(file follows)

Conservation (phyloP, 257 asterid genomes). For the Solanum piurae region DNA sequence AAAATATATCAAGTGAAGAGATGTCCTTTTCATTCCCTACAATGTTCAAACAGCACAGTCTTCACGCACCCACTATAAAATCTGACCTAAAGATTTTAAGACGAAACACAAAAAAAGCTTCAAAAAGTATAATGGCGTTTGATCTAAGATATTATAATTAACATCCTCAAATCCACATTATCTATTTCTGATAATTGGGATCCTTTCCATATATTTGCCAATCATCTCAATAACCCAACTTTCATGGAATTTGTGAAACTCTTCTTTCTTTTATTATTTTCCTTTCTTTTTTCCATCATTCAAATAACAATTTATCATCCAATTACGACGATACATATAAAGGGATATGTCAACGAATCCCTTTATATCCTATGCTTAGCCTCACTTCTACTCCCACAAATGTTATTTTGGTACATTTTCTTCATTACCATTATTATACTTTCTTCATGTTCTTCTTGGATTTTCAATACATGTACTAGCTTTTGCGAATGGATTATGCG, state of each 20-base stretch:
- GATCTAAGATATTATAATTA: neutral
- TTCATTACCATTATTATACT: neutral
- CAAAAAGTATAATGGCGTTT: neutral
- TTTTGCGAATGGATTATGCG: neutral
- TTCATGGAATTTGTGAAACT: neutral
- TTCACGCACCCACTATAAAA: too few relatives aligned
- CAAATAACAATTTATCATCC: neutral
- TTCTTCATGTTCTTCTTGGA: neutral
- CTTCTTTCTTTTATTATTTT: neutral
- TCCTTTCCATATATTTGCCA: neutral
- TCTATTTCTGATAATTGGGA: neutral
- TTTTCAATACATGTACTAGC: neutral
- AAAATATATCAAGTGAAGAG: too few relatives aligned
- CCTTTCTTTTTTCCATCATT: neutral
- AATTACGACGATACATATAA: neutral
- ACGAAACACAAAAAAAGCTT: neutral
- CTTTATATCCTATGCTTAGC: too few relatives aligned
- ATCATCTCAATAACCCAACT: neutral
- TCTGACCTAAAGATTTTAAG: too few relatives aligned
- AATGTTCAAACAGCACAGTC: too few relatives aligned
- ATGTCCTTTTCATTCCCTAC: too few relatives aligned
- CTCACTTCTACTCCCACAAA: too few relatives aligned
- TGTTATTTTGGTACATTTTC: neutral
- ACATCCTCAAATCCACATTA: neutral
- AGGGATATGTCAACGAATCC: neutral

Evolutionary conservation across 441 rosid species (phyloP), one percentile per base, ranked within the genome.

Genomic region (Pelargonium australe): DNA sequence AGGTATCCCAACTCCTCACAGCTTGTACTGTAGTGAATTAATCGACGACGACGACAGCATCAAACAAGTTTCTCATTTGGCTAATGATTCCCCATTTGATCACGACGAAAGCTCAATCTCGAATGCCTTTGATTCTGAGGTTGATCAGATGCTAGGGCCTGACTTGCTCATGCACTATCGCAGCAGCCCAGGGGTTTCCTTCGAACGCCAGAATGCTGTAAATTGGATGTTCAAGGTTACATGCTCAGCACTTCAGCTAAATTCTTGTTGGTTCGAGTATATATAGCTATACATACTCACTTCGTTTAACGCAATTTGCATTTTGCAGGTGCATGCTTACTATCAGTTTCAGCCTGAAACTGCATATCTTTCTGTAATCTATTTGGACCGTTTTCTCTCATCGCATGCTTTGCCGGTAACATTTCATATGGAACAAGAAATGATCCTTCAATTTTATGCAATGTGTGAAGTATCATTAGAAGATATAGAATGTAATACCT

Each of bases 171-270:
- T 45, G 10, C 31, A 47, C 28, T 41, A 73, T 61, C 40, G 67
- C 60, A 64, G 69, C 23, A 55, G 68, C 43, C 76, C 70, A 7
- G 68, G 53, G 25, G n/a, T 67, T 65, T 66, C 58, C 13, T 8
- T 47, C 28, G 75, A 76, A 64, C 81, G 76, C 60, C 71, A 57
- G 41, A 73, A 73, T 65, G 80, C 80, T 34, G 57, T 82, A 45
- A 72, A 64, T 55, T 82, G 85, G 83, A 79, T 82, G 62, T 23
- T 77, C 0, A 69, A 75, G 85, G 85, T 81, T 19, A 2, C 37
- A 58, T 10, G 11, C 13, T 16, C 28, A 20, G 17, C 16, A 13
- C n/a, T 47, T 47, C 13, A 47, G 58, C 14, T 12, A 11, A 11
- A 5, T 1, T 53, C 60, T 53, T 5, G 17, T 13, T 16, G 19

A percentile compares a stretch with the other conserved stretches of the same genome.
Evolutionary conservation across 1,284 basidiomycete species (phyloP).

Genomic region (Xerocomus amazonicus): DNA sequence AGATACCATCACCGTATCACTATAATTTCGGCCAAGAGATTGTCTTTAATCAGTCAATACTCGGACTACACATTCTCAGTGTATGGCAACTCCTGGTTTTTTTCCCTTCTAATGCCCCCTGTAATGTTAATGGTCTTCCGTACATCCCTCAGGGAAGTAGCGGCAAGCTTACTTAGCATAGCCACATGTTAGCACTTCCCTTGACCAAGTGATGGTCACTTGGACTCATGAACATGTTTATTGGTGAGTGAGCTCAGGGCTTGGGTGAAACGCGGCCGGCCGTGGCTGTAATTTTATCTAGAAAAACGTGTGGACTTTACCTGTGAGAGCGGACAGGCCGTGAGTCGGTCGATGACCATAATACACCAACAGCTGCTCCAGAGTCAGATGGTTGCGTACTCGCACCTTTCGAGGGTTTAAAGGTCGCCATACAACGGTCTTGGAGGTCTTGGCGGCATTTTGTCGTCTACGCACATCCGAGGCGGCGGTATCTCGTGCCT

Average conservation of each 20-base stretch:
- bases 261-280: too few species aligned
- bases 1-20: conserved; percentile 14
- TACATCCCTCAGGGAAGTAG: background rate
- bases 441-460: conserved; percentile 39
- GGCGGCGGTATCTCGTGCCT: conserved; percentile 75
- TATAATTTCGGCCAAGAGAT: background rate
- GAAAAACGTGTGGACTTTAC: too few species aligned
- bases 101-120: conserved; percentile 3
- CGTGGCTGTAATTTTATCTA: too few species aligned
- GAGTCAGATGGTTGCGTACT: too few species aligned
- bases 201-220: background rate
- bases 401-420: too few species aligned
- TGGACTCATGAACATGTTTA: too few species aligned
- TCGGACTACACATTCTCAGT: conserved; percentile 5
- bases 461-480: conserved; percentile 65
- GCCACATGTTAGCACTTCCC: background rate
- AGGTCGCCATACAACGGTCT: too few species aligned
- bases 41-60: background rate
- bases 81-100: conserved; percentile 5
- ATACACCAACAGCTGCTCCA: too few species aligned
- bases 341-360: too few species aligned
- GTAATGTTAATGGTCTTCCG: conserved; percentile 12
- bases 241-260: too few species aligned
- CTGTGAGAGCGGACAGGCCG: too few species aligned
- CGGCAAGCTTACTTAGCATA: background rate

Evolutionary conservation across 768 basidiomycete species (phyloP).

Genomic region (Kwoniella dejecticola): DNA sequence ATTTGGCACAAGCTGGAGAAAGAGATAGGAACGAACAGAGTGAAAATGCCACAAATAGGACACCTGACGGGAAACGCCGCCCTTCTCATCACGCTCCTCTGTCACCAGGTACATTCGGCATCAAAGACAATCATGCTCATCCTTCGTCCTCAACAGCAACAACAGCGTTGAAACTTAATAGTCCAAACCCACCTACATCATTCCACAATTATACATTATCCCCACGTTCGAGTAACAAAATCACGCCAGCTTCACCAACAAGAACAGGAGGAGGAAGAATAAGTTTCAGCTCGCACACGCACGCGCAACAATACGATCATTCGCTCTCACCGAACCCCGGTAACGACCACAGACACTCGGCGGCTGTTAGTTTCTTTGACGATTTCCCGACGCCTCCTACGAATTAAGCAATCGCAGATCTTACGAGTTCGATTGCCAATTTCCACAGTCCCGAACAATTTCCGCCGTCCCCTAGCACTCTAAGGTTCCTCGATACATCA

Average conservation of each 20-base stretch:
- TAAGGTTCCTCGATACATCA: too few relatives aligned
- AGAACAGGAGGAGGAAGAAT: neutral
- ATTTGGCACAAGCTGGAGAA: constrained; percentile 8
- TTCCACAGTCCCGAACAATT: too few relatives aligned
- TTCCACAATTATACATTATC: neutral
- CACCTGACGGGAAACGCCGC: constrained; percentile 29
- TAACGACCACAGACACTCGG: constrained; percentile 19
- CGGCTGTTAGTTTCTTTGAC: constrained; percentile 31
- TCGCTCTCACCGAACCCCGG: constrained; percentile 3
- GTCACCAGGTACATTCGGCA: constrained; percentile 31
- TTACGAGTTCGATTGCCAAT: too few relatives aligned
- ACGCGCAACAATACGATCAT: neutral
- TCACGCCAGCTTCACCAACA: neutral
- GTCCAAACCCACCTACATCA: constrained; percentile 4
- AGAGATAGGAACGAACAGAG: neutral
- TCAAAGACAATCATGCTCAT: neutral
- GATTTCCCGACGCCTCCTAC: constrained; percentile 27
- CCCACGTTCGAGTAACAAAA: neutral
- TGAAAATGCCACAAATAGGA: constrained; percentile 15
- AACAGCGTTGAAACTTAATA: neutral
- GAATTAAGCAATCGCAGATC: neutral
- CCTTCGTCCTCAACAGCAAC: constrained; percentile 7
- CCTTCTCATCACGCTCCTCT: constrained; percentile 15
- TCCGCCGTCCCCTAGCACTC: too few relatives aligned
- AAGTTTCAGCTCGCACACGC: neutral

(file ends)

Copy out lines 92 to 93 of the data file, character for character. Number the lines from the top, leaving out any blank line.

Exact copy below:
- GAATTAAGCAATCGCAGATC: neutral
- CCTTCGTCCTCAACAGCAAC: constrained; percentile 7